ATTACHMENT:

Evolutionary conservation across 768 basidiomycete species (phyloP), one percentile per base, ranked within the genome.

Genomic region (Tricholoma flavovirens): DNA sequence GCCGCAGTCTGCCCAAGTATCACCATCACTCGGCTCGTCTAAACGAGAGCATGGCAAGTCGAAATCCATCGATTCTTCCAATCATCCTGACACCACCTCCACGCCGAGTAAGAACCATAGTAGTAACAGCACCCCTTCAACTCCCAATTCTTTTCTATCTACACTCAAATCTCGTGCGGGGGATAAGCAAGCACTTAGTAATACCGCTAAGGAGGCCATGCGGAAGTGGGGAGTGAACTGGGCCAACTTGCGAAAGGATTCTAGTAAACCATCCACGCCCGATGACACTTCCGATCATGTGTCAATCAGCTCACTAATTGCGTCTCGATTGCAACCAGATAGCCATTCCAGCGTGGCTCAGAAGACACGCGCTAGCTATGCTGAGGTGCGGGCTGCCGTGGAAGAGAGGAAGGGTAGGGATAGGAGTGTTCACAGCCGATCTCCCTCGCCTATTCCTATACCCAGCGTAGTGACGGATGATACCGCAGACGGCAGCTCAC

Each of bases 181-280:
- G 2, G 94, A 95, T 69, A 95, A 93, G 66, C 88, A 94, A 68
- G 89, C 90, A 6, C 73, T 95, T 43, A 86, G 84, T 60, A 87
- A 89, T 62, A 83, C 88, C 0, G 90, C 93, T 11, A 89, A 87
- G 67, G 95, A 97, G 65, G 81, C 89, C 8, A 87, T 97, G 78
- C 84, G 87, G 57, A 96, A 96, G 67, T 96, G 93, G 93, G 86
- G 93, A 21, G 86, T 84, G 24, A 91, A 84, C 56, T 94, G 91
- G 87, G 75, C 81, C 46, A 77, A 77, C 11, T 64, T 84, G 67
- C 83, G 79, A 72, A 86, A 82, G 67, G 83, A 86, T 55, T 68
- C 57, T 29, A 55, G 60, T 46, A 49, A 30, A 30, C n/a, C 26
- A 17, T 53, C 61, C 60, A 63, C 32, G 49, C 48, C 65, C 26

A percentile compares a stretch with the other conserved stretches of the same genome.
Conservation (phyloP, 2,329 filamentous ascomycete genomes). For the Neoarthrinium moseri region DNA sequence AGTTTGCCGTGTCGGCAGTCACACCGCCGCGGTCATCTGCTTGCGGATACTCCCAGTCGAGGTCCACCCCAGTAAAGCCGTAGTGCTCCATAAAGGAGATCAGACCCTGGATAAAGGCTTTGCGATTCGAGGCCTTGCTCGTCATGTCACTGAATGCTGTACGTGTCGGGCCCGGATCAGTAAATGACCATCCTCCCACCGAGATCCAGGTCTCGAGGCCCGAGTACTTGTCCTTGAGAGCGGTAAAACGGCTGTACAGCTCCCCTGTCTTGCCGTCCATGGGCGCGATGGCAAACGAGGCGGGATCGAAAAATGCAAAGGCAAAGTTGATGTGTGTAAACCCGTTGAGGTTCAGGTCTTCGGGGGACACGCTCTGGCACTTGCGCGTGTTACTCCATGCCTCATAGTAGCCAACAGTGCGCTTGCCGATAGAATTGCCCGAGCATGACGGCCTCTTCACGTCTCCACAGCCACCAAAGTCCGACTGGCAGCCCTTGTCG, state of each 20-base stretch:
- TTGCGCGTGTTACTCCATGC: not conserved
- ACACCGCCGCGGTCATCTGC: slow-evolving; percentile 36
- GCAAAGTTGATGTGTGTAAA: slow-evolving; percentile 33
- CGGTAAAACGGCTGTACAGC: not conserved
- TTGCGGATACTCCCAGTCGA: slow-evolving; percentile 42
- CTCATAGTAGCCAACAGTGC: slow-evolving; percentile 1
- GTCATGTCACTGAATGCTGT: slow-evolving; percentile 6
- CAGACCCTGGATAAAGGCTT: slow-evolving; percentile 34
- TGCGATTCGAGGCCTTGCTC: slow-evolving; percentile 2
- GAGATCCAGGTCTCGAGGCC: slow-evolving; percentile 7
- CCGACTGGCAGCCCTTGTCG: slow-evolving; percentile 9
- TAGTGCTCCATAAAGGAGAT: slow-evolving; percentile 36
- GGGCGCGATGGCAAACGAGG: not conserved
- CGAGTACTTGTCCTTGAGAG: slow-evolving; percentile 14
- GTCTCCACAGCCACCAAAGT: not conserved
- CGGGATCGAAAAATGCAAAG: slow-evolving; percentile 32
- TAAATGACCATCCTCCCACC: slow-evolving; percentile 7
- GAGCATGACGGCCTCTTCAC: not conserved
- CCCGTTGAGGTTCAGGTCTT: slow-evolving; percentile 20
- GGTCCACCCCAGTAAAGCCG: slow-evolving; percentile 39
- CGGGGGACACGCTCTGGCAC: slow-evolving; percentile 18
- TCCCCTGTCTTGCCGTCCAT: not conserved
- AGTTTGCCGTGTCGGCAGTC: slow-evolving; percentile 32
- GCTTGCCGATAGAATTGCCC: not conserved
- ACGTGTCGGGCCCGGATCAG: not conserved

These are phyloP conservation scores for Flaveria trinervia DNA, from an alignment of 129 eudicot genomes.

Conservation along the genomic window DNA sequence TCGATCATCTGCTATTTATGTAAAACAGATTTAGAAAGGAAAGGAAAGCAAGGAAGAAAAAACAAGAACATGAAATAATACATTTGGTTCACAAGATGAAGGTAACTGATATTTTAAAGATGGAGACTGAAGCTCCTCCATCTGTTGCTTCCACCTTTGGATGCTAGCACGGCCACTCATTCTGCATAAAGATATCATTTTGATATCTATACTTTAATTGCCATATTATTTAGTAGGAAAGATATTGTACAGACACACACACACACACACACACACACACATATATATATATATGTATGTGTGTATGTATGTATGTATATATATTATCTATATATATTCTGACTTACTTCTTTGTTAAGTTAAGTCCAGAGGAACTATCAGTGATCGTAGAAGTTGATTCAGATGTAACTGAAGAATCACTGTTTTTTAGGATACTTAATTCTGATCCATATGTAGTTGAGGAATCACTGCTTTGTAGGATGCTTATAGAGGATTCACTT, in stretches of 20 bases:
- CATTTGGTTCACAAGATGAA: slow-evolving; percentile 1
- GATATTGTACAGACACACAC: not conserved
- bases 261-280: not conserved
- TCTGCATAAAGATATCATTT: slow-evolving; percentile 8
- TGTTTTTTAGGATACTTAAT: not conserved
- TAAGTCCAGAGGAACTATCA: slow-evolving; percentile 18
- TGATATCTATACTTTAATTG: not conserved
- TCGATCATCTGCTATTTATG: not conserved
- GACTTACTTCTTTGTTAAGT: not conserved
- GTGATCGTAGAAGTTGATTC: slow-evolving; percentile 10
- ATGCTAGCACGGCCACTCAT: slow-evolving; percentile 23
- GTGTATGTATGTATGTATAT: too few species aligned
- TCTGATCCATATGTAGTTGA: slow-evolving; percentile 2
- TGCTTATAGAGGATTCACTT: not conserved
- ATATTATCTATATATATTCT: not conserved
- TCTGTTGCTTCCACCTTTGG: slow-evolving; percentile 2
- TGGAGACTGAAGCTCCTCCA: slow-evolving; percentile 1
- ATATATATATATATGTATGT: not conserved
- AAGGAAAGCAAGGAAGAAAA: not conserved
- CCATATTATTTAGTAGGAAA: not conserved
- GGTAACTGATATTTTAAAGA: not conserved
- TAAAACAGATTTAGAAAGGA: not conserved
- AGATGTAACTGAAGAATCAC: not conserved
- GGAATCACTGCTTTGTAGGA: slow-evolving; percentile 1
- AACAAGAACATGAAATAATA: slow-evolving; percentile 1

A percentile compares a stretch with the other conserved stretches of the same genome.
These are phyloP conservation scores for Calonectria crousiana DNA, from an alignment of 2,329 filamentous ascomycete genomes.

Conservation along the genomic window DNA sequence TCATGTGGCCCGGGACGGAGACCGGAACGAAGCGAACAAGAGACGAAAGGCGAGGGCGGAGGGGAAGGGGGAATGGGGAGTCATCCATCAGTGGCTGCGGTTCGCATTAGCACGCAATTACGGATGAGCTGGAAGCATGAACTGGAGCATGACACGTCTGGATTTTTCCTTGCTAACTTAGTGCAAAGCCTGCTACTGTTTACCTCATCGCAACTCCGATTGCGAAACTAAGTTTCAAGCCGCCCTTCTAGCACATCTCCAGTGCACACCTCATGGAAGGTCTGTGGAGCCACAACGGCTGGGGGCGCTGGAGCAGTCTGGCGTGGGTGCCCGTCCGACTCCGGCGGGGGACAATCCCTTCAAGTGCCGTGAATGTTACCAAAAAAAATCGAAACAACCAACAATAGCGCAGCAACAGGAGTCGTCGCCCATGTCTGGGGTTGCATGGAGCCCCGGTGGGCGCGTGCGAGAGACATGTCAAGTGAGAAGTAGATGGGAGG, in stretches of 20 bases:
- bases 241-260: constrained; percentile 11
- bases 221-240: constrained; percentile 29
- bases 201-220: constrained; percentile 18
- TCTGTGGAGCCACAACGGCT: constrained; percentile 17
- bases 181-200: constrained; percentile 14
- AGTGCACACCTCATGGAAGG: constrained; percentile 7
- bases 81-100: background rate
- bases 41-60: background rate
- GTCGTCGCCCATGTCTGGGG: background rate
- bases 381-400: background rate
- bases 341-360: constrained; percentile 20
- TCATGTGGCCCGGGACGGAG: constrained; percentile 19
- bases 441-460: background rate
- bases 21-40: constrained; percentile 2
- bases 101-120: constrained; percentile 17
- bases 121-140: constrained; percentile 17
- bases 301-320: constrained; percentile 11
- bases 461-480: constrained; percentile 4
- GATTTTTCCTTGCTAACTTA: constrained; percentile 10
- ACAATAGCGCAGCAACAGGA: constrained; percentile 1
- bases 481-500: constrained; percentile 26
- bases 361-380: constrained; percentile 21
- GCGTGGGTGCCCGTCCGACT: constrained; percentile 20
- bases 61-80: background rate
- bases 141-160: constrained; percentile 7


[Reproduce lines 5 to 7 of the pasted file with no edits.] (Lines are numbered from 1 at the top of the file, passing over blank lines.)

- G 89, C 90, A 6, C 73, T 95, T 43, A 86, G 84, T 60, A 87
- A 89, T 62, A 83, C 88, C 0, G 90, C 93, T 11, A 89, A 87
- G 67, G 95, A 97, G 65, G 81, C 89, C 8, A 87, T 97, G 78